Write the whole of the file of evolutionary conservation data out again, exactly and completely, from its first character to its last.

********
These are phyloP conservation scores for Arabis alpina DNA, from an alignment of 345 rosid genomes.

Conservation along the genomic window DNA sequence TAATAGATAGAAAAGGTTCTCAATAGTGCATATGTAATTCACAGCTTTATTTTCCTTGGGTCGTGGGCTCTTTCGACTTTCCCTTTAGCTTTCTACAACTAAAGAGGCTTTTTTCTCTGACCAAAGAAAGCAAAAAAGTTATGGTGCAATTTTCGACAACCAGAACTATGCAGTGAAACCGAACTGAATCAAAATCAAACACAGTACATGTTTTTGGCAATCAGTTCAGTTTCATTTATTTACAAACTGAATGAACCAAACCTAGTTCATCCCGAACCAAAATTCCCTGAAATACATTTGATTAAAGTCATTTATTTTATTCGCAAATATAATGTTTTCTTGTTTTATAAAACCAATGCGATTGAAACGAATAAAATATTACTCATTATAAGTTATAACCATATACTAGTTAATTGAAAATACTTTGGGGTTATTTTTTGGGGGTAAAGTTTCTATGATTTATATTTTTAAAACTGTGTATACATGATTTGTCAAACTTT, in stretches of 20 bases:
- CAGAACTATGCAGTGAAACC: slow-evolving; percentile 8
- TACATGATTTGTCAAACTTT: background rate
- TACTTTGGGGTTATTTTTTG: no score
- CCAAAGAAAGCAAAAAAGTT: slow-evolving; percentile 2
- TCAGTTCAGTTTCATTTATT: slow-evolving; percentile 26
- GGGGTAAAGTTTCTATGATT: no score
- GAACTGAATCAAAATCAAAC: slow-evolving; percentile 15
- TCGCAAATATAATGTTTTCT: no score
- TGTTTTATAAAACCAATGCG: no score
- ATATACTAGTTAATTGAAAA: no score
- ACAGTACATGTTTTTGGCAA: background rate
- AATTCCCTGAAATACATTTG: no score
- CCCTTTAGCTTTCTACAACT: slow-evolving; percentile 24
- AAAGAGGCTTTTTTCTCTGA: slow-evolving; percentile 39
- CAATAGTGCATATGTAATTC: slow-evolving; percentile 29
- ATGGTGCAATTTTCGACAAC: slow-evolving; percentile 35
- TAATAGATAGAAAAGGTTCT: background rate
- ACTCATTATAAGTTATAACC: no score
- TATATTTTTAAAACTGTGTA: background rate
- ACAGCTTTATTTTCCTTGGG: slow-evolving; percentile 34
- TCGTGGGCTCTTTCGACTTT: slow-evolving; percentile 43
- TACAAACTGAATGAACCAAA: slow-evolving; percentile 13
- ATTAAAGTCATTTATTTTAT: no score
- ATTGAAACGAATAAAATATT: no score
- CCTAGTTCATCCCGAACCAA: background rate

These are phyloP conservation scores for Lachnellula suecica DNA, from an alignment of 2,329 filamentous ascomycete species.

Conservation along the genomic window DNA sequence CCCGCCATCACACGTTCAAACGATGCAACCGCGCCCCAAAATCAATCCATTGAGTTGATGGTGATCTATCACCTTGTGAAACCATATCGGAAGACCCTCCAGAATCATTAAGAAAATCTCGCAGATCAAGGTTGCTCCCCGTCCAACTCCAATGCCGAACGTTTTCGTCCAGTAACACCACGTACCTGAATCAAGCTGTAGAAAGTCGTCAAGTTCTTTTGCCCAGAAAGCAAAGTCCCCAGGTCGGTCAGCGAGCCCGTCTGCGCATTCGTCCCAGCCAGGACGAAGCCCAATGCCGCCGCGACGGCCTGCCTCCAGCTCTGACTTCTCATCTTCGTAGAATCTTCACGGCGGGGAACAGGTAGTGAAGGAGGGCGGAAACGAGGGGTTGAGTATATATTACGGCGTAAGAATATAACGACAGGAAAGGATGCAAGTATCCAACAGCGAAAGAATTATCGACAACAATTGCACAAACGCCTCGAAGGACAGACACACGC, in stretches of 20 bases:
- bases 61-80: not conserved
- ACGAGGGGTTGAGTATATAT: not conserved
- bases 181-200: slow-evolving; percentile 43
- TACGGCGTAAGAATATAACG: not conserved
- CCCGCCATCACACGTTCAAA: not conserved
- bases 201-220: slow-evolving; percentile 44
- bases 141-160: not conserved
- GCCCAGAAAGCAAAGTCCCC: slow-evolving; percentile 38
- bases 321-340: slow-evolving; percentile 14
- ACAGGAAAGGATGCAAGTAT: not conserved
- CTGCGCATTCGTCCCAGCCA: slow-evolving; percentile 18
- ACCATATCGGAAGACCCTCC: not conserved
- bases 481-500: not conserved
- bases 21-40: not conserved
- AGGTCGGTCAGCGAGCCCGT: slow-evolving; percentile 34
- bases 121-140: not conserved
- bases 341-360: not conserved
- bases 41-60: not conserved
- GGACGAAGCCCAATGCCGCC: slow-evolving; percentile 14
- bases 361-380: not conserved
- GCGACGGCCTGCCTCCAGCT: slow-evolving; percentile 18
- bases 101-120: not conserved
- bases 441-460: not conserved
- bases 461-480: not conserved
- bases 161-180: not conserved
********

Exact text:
These are phyloP conservation scores for Arabis alpina DNA, from an alignment of 345 rosid genomes.

Conservation along the genomic window DNA sequence TAATAGATAGAAAAGGTTCTCAATAGTGCATATGTAATTCACAGCTTTATTTTCCTTGGGTCGTGGGCTCTTTCGACTTTCCCTTTAGCTTTCTACAACTAAAGAGGCTTTTTTCTCTGACCAAAGAAAGCAAAAAAGTTATGGTGCAATTTTCGACAACCAGAACTATGCAGTGAAACCGAACTGAATCAAAATCAAACACAGTACATGTTTTTGGCAATCAGTTCAGTTTCATTTATTTACAAACTGAATGAACCAAACCTAGTTCATCCCGAACCAAAATTCCCTGAAATACATTTGATTAAAGTCATTTATTTTATTCGCAAATATAATGTTTTCTTGTTTTATAAAACCAATGCGATTGAAACGAATAAAATATTACTCATTATAAGTTATAACCATATACTAGTTAATTGAAAATACTTTGGGGTTATTTTTTGGGGGTAAAGTTTCTATGATTTATATTTTTAAAACTGTGTATACATGATTTGTCAAACTTT, in stretches of 20 bases:
- CAGAACTATGCAGTGAAACC: slow-evolving; percentile 8
- TACATGATTTGTCAAACTTT: background rate
- TACTTTGGGGTTATTTTTTG: no score
- CCAAAGAAAGCAAAAAAGTT: slow-evolving; percentile 2
- TCAGTTCAGTTTCATTTATT: slow-evolving; percentile 26
- GGGGTAAAGTTTCTATGATT: no score
- GAACTGAATCAAAATCAAAC: slow-evolving; percentile 15
- TCGCAAATATAATGTTTTCT: no score
- TGTTTTATAAAACCAATGCG: no score
- ATATACTAGTTAATTGAAAA: no score
- ACAGTACATGTTTTTGGCAA: background rate
- AATTCCCTGAAATACATTTG: no score
- CCCTTTAGCTTTCTACAACT: slow-evolving; percentile 24
- AAAGAGGCTTTTTTCTCTGA: slow-evolving; percentile 39
- CAATAGTGCATATGTAATTC: slow-evolving; percentile 29
- ATGGTGCAATTTTCGACAAC: slow-evolving; percentile 35
- TAATAGATAGAAAAGGTTCT: background rate
- ACTCATTATAAGTTATAACC: no score
- TATATTTTTAAAACTGTGTA: background rate
- ACAGCTTTATTTTCCTTGGG: slow-evolving; percentile 34
- TCGTGGGCTCTTTCGACTTT: slow-evolving; percentile 43
- TACAAACTGAATGAACCAAA: slow-evolving; percentile 13
- ATTAAAGTCATTTATTTTAT: no score
- ATTGAAACGAATAAAATATT: no score
- CCTAGTTCATCCCGAACCAA: background rate

These are phyloP conservation scores for Lachnellula suecica DNA, from an alignment of 2,329 filamentous ascomycete species.

Conservation along the genomic window DNA sequence CCCGCCATCACACGTTCAAACGATGCAACCGCGCCCCAAAATCAATCCATTGAGTTGATGGTGATCTATCACCTTGTGAAACCATATCGGAAGACCCTCCAGAATCATTAAGAAAATCTCGCAGATCAAGGTTGCTCCCCGTCCAACTCCAATGCCGAACGTTTTCGTCCAGTAACACCACGTACCTGAATCAAGCTGTAGAAAGTCGTCAAGTTCTTTTGCCCAGAAAGCAAAGTCCCCAGGTCGGTCAGCGAGCCCGTCTGCGCATTCGTCCCAGCCAGGACGAAGCCCAATGCCGCCGCGACGGCCTGCCTCCAGCTCTGACTTCTCATCTTCGTAGAATCTTCACGGCGGGGAACAGGTAGTGAAGGAGGGCGGAAACGAGGGGTTGAGTATATATTACGGCGTAAGAATATAACGACAGGAAAGGATGCAAGTATCCAACAGCGAAAGAATTATCGACAACAATTGCACAAACGCCTCGAAGGACAGACACACGC, in stretches of 20 bases:
- bases 61-80: not conserved
- ACGAGGGGTTGAGTATATAT: not conserved
- bases 181-200: slow-evolving; percentile 43
- TACGGCGTAAGAATATAACG: not conserved
- CCCGCCATCACACGTTCAAA: not conserved
- bases 201-220: slow-evolving; percentile 44
- bases 141-160: not conserved
- GCCCAGAAAGCAAAGTCCCC: slow-evolving; percentile 38
- bases 321-340: slow-evolving; percentile 14
- ACAGGAAAGGATGCAAGTAT: not conserved
- CTGCGCATTCGTCCCAGCCA: slow-evolving; percentile 18
- ACCATATCGGAAGACCCTCC: not conserved
- bases 481-500: not conserved
- bases 21-40: not conserved
- AGGTCGGTCAGCGAGCCCGT: slow-evolving; percentile 34
- bases 121-140: not conserved
- bases 341-360: not conserved
- bases 41-60: not conserved
- GGACGAAGCCCAATGCCGCC: slow-evolving; percentile 14
- bases 361-380: not conserved
- GCGACGGCCTGCCTCCAGCT: slow-evolving; percentile 18
- bases 101-120: not conserved
- bases 441-460: not conserved
- bases 461-480: not conserved
- bases 161-180: not conserved